I have a brazilian friend who lives in Japan with his wife from Germany.
His native language is Portuguese and his wife speaks German, and they live in Japan where people speak Japanese. They a true multilingual couple. Guess how many languages they speak?
Both of them speak English, Japanese, German and Portuguese!
He met his wife in Germany when he was studying there on a study abroad program. And that’s when he learned to speak German. His wife has never lived in Brazil but speaks fluent Portuguese.
So he told me their secret.
When they first started going out, she, being a very diligent student, started taking Portuguese lessons. Soon after they got married and came to live in Japan. The relocation put them in a new situation where they couldn’t find opportunity to use German nor Portuguese. Their English didn’t go rusty because they used it at work.
So, guess what they decided to do?
They decided to speak Portuguese and German at home, and to give each other equal opportunity of practice, they started to alternate between the languages every week. For example, if they speak German this week, next week they’ll switch to Portuguese.
When you have two or more common languages, you most likely opt to speak in the stronger language. Even when you make up your mind to speak a weaker language with the intention to get better, soon you catch yourself going back to your stronger language. It is normal because it is a bit awkward to speak a language which either one or both of you are weak at when both of you can communicate in another language well.
I’ve actually had a sour experience with this myself. My partner at that time wanted to improve his Japanese. But because my English was stronger than his Japanese, we ended up talking mainly in English and we found it extremely difficult to get out of this habit.
Recently, I tried this new ‘method’ and I’m excited to tell you that I found it much more feasible!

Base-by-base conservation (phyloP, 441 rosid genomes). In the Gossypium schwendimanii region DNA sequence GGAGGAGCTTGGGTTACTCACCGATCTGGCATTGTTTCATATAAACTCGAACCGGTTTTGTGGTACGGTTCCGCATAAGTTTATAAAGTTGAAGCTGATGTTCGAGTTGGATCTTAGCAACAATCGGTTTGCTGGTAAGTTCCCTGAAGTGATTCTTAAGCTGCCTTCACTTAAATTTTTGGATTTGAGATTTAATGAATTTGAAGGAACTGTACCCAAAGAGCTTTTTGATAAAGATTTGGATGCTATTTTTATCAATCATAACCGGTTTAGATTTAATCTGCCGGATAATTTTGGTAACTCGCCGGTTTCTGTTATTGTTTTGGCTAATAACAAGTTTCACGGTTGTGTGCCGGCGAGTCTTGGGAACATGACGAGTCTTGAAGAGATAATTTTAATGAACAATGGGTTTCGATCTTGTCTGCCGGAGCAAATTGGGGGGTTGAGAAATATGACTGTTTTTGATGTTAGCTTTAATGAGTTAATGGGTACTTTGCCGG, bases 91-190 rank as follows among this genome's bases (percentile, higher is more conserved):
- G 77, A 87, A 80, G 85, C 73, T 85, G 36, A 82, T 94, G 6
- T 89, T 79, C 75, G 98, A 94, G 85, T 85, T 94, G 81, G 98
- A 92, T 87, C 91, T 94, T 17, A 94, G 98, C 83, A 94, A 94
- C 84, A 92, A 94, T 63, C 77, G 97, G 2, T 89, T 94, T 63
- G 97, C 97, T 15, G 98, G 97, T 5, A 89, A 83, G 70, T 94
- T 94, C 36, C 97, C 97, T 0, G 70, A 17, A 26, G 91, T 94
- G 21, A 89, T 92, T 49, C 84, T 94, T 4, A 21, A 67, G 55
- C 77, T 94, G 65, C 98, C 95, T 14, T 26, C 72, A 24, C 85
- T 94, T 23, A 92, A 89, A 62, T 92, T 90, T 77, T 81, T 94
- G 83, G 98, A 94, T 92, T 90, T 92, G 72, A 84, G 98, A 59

In my opinion, there are two keys to the success of the method:
- Setting a time frame. (i.e. 1 week)
- Making it a rule.
When you set a time frame (1 week), you can be patient and endure some communication impediments knowing that it is going to end in a couple of days. 1 week is good because it is not too short, like 1 day, where switching of the languages happens too frequently for you to really adjust and learn, and not too long where you may feel frustrated and give up because you get no break. Plus, when you make this a rule, you won’t feel shy about yourself sounding like a baby or about reminding each other to stick to the rule. Because ‘rules are rules.’
Now, you might be thinking that while this all sounds great, you are not dating a foreigner.
Don’t worry. For this to work, you don’t need to date a foreigner. Find somebody in your family or a group of friends or even a colleague from work who wants to improve their speaking skill. And I guarantee you’ll have as much fun.
When you speak in a different language, it is like getting to know the person all over again. Because the person you think you know so well can sound completely different when speaking in another language.
Start a “English Only Week” tomorrow and begin practicing English (or your desired language) on a daily basis. At the beginning, it is okay to use just words if you can’t manage phrases. And don’t forget to take a week off after the first week:))[日本語文へ]